But here is the worst part, the former employee thought he could move under the radar, which obviously was not the case. Little did he know, or believe, just how well connected the CEO and the VP of Sales were in the marketplace. They know so many people in a variety of roles from corporate recruiters to freelance recruiters to business owners. They did not go seeking out their former employee, but rather people began to ask questions. Calls and texts began to happen about “who knows this guy” and “is he who he says he is”. All the while, he was violating the confidentiality agreement he signed, and he had no idea he was about to cause himself a great hardship.


The former employee became cocky and his arrogance got the best of him. He continued to push his resume into the market and it eventually found its way online on a random job board. The problem was that this job board was a public forum and his former employer accessed it. They made a copy and forwarded to their attorney. The former employee is now in legal proceedings because of his violation.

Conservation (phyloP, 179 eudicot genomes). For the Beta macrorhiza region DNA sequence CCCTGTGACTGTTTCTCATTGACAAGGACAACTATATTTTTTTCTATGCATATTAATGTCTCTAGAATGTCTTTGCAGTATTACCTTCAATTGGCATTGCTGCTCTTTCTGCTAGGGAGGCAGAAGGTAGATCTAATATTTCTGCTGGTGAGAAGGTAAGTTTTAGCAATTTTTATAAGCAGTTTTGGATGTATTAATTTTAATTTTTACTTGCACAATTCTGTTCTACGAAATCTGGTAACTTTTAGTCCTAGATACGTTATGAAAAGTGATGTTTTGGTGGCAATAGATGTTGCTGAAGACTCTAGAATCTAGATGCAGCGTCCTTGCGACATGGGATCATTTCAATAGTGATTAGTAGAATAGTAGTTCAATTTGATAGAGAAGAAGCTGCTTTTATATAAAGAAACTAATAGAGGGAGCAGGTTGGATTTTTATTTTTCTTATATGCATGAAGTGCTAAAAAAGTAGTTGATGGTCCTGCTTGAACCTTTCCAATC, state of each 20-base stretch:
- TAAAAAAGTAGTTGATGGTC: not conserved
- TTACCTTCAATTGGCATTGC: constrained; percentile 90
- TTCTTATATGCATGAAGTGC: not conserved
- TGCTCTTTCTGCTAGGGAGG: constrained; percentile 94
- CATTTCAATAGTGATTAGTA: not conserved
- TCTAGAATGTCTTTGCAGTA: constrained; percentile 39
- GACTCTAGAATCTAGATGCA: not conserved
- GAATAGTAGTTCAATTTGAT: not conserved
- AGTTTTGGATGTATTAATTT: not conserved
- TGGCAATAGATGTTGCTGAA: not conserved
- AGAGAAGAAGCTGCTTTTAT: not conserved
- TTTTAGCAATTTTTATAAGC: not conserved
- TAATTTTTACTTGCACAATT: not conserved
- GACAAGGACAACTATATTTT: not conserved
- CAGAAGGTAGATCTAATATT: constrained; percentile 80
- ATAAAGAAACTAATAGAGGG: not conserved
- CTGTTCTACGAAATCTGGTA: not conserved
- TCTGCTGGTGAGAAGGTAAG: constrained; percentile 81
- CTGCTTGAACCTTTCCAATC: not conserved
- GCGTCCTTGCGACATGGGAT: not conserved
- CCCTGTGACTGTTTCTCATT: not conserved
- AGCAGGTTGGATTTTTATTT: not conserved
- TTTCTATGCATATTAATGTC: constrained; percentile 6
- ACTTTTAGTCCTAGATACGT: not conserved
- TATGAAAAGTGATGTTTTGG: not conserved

These are everyday occurrences. Stories like this one have sadly become the rule and not the exception. My friend Jim took the high road and it paid off. But, all too often, former employees simply laugh at the formality of their previous agreements, and they take the low road. These are people that cannot be trusted. They do not deserve to be interviewed much less hired. And so I ask all ‘A’ level sales people to remember these stories to avoid becoming one themselves. Take the high road folks, it always pays off in the long run.

Confidentiality & Non-Compete Agreements - Be Very Careful Of Your Actions